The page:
Single malt Ardmore is mostly found at independent bottlers, with official bottlings only consisting of the NAS Traditional and Legacy expression. Ardmore is also one of the few Speyside distilleries to use peated barley.
This Ardmore has aged for 14 years in First fill Bourbon casks, it’s a vatting of cask 6158 and 6160. It’s bottled at 57,9% ABV
Color: Pale gold
Nose: Some pears and sour lemon, then some ash. The peat is quite subdued, but there’s quite a bit of heat coming from the nose. After a while, it gets a bit sweeter with banana notes.
Palate: Drying oak, tar and ash, then some pepper. A very simple palate, too bad some of the fruity notes from the nose don’t come through.
Finish: The ash continues for a while, some very feint hints of honey.
I’m not a fan of this one. The nose is already quite simplistic, and the palate even more so.
Signatory’s Un-chillfiltered line is somewhat considered their “budget line”. Still, they produce some cracking good stuff. It’s single cask whisky bottled at 46% ABV.
This Bowmore has aged for 11 years in a refill sherry hogshead, cask 2187. They were able to produce 341 bottles. It was selected by The Nectar for the Belgian market.
Color: White wine, quite light for a sherry cask.
Nose: This nose blasts everything at once: barbecue smoke, some seaweed, lime and a bunch of salt. Gummy bear sweetness. After a while, some distant raisin and orange notes appear. This gets a lot sweeter with time.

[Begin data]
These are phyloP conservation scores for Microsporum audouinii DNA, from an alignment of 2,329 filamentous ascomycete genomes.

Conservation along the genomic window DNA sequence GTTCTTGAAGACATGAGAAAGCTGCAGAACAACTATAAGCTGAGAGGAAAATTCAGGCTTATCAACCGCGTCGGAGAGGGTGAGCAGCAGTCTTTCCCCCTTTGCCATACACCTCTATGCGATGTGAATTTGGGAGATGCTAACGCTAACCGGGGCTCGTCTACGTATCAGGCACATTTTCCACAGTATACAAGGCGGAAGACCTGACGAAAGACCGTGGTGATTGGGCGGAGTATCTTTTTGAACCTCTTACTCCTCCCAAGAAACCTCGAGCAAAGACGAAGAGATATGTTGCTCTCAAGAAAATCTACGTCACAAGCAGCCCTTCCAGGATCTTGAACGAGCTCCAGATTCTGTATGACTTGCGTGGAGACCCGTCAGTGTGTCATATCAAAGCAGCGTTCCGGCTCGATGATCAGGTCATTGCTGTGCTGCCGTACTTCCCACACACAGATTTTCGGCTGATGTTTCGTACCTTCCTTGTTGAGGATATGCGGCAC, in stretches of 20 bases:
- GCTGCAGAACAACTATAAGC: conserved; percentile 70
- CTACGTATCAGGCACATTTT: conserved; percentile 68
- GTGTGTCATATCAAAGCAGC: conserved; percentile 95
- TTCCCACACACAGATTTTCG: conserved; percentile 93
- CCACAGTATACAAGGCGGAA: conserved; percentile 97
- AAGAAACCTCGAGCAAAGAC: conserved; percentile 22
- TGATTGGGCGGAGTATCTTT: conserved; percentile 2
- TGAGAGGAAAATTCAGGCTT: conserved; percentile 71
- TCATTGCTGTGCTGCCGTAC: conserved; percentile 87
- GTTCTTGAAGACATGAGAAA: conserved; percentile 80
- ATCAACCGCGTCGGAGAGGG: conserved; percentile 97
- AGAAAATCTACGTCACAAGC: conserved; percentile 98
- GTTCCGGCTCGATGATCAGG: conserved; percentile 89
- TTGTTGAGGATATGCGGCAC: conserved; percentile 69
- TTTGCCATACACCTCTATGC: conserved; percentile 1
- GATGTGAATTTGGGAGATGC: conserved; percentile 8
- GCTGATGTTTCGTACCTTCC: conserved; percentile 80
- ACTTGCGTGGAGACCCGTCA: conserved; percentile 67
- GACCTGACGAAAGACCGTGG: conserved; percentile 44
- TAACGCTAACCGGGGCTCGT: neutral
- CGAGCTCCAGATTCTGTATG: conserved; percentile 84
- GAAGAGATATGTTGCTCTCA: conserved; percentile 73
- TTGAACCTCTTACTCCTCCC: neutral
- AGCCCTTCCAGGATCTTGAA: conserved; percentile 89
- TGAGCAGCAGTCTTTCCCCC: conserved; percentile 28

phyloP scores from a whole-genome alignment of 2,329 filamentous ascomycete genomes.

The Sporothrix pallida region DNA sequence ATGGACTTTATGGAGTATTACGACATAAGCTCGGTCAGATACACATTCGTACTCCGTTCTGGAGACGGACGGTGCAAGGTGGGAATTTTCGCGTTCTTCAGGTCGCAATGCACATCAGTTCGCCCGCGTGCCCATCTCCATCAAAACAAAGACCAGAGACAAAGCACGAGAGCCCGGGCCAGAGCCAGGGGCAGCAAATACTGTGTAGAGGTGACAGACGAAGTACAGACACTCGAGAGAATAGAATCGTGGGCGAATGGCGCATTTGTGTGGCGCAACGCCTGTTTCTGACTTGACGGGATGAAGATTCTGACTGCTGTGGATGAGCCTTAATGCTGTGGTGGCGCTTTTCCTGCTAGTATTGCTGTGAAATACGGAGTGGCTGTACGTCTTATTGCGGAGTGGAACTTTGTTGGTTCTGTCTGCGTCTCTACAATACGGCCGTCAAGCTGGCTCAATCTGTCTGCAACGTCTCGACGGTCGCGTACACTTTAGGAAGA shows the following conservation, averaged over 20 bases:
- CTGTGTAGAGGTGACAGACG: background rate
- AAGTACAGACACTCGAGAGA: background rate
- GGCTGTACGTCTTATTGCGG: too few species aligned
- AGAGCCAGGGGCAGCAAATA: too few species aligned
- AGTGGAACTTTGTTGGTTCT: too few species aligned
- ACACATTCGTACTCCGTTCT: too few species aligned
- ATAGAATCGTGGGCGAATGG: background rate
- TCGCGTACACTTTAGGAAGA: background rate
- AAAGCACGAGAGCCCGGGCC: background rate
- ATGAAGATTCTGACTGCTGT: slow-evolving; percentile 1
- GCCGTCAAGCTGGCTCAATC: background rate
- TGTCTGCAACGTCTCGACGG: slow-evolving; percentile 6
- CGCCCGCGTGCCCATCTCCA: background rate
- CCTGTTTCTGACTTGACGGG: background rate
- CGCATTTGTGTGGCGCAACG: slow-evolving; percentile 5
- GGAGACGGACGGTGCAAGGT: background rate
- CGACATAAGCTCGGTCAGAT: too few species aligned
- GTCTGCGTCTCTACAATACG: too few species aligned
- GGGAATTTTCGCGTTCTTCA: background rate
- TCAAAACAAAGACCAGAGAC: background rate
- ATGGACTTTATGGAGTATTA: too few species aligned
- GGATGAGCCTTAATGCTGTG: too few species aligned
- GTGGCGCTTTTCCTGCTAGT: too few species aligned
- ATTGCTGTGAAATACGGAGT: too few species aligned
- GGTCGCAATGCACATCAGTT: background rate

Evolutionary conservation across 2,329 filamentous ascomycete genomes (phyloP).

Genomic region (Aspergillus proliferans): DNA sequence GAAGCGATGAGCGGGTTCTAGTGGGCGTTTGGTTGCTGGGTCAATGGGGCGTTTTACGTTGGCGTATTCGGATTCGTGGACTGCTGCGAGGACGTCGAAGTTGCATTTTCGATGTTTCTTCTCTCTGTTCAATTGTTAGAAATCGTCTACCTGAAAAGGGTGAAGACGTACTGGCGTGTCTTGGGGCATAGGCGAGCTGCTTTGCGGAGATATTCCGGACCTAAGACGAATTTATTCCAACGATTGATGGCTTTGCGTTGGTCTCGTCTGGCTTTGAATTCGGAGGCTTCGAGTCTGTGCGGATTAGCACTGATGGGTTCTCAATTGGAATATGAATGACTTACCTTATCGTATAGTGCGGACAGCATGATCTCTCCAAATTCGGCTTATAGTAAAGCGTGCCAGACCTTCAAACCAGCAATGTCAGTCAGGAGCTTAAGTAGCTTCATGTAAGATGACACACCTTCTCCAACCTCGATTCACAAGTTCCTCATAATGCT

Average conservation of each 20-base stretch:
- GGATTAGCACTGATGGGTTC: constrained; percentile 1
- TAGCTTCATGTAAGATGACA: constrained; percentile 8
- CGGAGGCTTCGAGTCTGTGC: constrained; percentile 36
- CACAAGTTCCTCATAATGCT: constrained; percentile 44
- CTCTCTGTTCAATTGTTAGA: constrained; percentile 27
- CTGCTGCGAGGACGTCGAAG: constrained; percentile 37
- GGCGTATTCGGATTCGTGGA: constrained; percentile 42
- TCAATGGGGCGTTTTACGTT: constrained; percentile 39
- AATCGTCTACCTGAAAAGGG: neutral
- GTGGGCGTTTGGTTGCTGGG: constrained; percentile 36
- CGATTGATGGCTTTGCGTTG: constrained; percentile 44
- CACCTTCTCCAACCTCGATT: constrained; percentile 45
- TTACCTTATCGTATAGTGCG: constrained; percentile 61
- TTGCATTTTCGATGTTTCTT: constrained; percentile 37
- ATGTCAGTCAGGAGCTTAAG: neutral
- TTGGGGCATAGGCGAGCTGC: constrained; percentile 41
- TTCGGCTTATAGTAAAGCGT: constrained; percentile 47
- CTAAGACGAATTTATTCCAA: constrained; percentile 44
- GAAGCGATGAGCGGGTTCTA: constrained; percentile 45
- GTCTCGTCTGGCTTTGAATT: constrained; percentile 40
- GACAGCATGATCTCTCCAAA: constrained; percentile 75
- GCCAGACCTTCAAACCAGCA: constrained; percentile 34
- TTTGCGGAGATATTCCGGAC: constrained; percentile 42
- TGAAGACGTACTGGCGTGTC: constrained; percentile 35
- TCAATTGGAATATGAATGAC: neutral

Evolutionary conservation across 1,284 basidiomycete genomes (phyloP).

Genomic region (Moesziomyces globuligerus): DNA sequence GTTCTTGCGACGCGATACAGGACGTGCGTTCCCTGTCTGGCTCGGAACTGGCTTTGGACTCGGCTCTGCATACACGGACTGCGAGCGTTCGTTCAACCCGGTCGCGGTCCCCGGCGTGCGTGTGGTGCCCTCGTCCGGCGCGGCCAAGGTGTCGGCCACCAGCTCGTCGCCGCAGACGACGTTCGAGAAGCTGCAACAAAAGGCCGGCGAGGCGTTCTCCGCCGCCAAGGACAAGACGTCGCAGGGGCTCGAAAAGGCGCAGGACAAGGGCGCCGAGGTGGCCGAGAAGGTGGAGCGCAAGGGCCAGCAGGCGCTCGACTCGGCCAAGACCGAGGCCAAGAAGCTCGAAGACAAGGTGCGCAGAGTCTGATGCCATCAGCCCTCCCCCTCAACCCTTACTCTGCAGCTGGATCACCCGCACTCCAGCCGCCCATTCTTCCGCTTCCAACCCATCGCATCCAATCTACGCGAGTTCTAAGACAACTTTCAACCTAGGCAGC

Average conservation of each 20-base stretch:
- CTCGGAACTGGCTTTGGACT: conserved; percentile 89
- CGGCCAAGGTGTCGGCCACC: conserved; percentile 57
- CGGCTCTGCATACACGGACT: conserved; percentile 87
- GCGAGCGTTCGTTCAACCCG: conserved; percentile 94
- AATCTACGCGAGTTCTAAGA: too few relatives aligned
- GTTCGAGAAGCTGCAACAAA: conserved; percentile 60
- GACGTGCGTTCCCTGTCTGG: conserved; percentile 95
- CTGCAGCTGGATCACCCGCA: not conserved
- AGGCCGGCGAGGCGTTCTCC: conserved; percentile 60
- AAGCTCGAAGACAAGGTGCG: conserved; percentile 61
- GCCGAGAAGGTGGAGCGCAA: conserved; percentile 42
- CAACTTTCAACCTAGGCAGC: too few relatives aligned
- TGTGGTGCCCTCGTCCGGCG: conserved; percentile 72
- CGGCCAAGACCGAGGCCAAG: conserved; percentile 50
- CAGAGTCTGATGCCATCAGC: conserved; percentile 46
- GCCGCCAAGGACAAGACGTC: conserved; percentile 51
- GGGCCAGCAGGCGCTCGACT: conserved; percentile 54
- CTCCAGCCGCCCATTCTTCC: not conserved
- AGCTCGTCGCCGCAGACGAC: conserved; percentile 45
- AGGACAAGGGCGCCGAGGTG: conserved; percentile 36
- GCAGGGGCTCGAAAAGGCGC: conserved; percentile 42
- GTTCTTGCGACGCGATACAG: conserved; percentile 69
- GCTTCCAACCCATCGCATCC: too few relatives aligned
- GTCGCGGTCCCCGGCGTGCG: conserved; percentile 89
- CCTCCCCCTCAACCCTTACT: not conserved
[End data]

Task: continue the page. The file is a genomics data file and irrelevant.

Palate: It’s quite timid! Some hints of peat, lemon juice and salt, some orange zest and parsley. If you let it rest a bit, the salty notes are a lot more present.
Finish: BBQ smoke with sugared candy. Some peppers and again the salt.
I like this one as a daily drinker. It needs about 10 minutes in the glass to show all it’s colors. Originally priced around €55, it’s good value for money.
At Feis Ile 2015, Kilchoman released this 10th anniversary release, only available at the distillery shop. It contains whisky distilled between 2005 and 2012, both from bourbon and sherry casks. It’s limited to 3000 bottles and bottled at a cask strength of 58,2% ABV.
Nose: Some very sweet peat smoke, citrus. A farm-note is also to be found. After some time in the glass some it smells like pork on a BBQ! This is a great nose that could keep me busy for hours. I love that sweet barley note most Kilchomans have.
Taste: First you get a blast of peat, followed by the sweet barley. There’s a very earthy, green note in there as well that brings it somewhat out of balance.
Finish: medium-long finish, drying the mouth somewhat. The sweet barley continues alongside some lemon juice and cotton candy.
A really good Kilchoman, too bad the green note brings it out of balance a bit. The palate doesn’t quite live up to what the nose promises.